Civil War Nco

After the Mexican-American War, noncommissioned officers found themselves leading small units into the new frontier to defend settlements against Indian raids and set up in the newly gained land out west. In 1849, a young man named Percival Lowe enlisted into the U.S. Army’s elite Dragoon unit. Lowe use his knowledge of the land and equestrian skills to immediately make an impact in his unit. Lowe would achieve the rank of first sergeant in just over two years.

In 1853, Lowe, along with other NCOs in his company, established the “company court martial.” It was not yet recognized by the Army, but this was the first time that NCOs could enforce discipline in their Soldiers for breaking regulations without dealing with lengthy proceedings. During the 1850s, changes in the chevron and epaulet continued to occur. After declaring in 1847 that the chevron would be worn in the inverted “V” position, it was changed to point down, where it remained until the regulations of 1902. The epaulet became acceptable to wear in dress uniform but was not permitted with the normal duty uniform.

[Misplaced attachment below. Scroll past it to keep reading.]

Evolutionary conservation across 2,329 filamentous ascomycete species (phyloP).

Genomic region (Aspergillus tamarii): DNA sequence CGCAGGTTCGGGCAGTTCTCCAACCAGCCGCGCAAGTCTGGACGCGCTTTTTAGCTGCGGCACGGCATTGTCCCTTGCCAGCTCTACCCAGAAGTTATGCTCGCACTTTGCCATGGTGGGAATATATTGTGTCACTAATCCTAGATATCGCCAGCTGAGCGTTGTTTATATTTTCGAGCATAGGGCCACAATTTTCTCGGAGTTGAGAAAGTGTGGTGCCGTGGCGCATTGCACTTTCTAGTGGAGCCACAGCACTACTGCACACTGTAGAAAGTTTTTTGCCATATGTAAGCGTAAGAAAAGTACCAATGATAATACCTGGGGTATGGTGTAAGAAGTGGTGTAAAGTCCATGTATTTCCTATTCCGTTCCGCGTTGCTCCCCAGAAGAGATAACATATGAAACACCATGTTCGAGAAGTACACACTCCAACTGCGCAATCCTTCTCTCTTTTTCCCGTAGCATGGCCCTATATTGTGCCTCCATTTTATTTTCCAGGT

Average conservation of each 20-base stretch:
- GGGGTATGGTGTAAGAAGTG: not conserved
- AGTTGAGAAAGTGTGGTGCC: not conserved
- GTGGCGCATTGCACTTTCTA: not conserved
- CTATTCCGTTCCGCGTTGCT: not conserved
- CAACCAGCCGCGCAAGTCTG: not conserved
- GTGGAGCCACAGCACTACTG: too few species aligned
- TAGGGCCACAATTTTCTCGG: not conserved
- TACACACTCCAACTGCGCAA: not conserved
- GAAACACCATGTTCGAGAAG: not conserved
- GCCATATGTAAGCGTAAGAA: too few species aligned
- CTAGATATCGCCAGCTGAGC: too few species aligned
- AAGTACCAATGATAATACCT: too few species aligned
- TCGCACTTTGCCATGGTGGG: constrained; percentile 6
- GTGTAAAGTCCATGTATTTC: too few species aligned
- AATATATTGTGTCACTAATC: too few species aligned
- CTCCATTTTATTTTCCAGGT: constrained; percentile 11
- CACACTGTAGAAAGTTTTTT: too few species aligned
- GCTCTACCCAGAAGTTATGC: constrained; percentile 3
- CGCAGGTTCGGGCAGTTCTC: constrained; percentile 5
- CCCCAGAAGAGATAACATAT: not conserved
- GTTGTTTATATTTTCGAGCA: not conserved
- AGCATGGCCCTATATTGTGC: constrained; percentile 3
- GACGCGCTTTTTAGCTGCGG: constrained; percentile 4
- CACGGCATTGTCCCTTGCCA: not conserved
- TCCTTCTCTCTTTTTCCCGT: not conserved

Major changes to U.S. weaponry occurred in the 1850s that added greatly to the fire power and accuracy of the weapons being used by Soldiers. The Sharps Carbine and Joslyn Rifle, which both used breech loading, added a new dimension of training for Soldiers. NCOs again took the lead ensuring that all Soldiers in the unit were trained and capable to fire the weapons quickly and accurately.

In April 1861, the leadership skills learned from fighting in the Mexican-American War and defending the new frontier from Indian attacks, along with training new Soldiers in advanced weapons and equestrian skills, came full circle for NCOs as cannons under confederate flags opened fire on Fort Sumter, S.C., officially beginning the Civil War. NCOs would be called on not only to lead the lines of skirmishers, but also